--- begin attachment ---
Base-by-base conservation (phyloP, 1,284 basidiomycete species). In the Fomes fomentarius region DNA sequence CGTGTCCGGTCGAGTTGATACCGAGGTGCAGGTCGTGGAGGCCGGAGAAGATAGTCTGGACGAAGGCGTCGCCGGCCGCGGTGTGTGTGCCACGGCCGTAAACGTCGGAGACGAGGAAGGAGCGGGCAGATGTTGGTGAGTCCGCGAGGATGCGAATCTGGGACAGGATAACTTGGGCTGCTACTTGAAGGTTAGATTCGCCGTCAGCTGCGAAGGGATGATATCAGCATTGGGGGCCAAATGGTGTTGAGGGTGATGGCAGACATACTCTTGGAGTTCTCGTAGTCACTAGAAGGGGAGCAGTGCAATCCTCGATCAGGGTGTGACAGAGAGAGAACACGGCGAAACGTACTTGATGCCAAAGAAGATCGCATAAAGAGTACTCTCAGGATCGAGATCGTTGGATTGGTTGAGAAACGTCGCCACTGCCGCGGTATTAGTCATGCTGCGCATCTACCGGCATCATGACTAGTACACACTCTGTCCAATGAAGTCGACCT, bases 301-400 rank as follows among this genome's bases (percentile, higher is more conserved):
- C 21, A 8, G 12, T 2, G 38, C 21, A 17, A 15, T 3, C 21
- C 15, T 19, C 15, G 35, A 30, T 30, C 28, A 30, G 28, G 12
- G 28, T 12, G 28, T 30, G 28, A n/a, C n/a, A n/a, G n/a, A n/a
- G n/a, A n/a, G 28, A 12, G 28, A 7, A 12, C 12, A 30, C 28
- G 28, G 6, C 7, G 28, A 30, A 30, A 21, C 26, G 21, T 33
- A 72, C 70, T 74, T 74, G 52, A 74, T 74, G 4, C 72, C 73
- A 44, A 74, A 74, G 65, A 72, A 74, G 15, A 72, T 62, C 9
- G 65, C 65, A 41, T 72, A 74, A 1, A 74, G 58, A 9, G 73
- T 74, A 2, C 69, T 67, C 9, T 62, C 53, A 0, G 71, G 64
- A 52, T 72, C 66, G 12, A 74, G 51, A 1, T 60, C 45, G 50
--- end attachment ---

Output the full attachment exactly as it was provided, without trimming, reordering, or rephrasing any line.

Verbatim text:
Base-by-base conservation (phyloP, 1,284 basidiomycete species). In the Fomes fomentarius region DNA sequence CGTGTCCGGTCGAGTTGATACCGAGGTGCAGGTCGTGGAGGCCGGAGAAGATAGTCTGGACGAAGGCGTCGCCGGCCGCGGTGTGTGTGCCACGGCCGTAAACGTCGGAGACGAGGAAGGAGCGGGCAGATGTTGGTGAGTCCGCGAGGATGCGAATCTGGGACAGGATAACTTGGGCTGCTACTTGAAGGTTAGATTCGCCGTCAGCTGCGAAGGGATGATATCAGCATTGGGGGCCAAATGGTGTTGAGGGTGATGGCAGACATACTCTTGGAGTTCTCGTAGTCACTAGAAGGGGAGCAGTGCAATCCTCGATCAGGGTGTGACAGAGAGAGAACACGGCGAAACGTACTTGATGCCAAAGAAGATCGCATAAAGAGTACTCTCAGGATCGAGATCGTTGGATTGGTTGAGAAACGTCGCCACTGCCGCGGTATTAGTCATGCTGCGCATCTACCGGCATCATGACTAGTACACACTCTGTCCAATGAAGTCGACCT, bases 301-400 rank as follows among this genome's bases (percentile, higher is more conserved):
- C 21, A 8, G 12, T 2, G 38, C 21, A 17, A 15, T 3, C 21
- C 15, T 19, C 15, G 35, A 30, T 30, C 28, A 30, G 28, G 12
- G 28, T 12, G 28, T 30, G 28, A n/a, C n/a, A n/a, G n/a, A n/a
- G n/a, A n/a, G 28, A 12, G 28, A 7, A 12, C 12, A 30, C 28
- G 28, G 6, C 7, G 28, A 30, A 30, A 21, C 26, G 21, T 33
- A 72, C 70, T 74, T 74, G 52, A 74, T 74, G 4, C 72, C 73
- A 44, A 74, A 74, G 65, A 72, A 74, G 15, A 72, T 62, C 9
- G 65, C 65, A 41, T 72, A 74, A 1, A 74, G 58, A 9, G 73
- T 74, A 2, C 69, T 67, C 9, T 62, C 53, A 0, G 71, G 64
- A 52, T 72, C 66, G 12, A 74, G 51, A 1, T 60, C 45, G 50